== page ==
Using Course-level Data for Research

Date & Time

Aug 5th at 2:45 PM until 3:30 PM

Track

Research To Practice 
Exploratory 

Location

Rating ( votes)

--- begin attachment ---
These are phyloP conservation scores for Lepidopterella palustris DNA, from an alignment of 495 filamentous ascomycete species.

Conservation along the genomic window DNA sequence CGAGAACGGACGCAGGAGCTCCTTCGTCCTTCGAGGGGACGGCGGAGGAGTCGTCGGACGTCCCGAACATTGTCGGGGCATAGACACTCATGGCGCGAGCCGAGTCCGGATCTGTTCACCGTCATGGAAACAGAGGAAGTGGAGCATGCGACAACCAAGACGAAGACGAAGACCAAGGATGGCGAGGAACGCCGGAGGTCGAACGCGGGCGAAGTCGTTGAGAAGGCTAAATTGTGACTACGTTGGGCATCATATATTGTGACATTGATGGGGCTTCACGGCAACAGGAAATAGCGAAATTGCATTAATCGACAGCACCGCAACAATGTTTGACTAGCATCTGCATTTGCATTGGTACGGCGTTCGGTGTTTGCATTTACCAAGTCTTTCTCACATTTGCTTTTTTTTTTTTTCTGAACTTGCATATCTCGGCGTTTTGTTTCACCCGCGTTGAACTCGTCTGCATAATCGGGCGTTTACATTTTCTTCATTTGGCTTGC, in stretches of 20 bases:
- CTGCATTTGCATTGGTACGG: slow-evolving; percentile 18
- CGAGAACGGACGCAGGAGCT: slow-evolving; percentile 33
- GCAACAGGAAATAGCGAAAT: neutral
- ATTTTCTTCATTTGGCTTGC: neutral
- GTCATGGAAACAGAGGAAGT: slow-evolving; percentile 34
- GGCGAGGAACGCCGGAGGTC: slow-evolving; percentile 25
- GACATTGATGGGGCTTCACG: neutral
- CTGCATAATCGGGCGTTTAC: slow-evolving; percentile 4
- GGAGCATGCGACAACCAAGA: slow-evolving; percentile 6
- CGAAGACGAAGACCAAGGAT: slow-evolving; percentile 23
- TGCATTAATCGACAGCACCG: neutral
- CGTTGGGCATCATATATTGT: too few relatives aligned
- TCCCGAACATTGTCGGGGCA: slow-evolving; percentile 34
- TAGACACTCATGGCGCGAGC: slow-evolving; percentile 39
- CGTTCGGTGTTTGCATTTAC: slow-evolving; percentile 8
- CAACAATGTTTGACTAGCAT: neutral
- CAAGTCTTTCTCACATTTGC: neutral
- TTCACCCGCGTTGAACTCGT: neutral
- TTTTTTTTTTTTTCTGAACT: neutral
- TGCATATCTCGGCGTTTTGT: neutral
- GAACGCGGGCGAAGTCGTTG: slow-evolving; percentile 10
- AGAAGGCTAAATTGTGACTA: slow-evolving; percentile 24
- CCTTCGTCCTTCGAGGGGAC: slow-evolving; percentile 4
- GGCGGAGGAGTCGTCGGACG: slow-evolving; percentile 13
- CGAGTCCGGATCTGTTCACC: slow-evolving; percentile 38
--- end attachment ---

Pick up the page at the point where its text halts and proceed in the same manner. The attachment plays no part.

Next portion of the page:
In doing research on student outcomes in online education, access to student data is not always available or there may be barriers to accessing the data such as privacy regulations. In some cases, course-level data is more easily accessed. For example, you may not have access to individual students’ grades in a data set, but you may have the average grades for a set of courses. What can you learn from this course-level data? How can you use course-level data to answer your research questions? We designed a study around course-level data to answer questions about the comparative outcomes of students in online versus face-to-face courses. This presentation will describe the multi-step process that was developed to prepare course-level data for a study of the course outcomes for instructors who taught online and face-to-face within the same academic year. There is a significant body of published literature that comparing outcomes in online course vs face-to-face courses. In the Online Learning Efficacy Research Database there are currently 252 of published comparative studies across 74 discrete disciplines from 181 academic journals. An examination of these studies reveals many small-scale studies comparing one or a few terms of online vs face-to-face courses.There are fewer large-scale studies comparing the outcomes from multiple terms or instructors. Due to the nature of these comparative research study designs, the results have limitations. Some studies do not control for factors such as the instructor, instructor experience, term taught, class size, and other factors. We set out to conduct a study that could reduce some of these factors that limit the value and rigor of these comparisons. The study was conducted at a large, comprehensive R1 institution with over 24,000 students taking online courses. This presentation will share the process of planning and conducting this study by answering the following questions: 1. How did we get the data? 2. What did we do with the data? 3. How did we build a one-instructor data-set? 4. What did we analyze? 5. What did we find? The study results suggest that instructor, term taught, and class size may not fully explain the differences in outcomes for the course types. Participants will be asked to brainstorm other factors that could contribute to differences in these modalities. VIEW THIS SESSION [Mediasite player]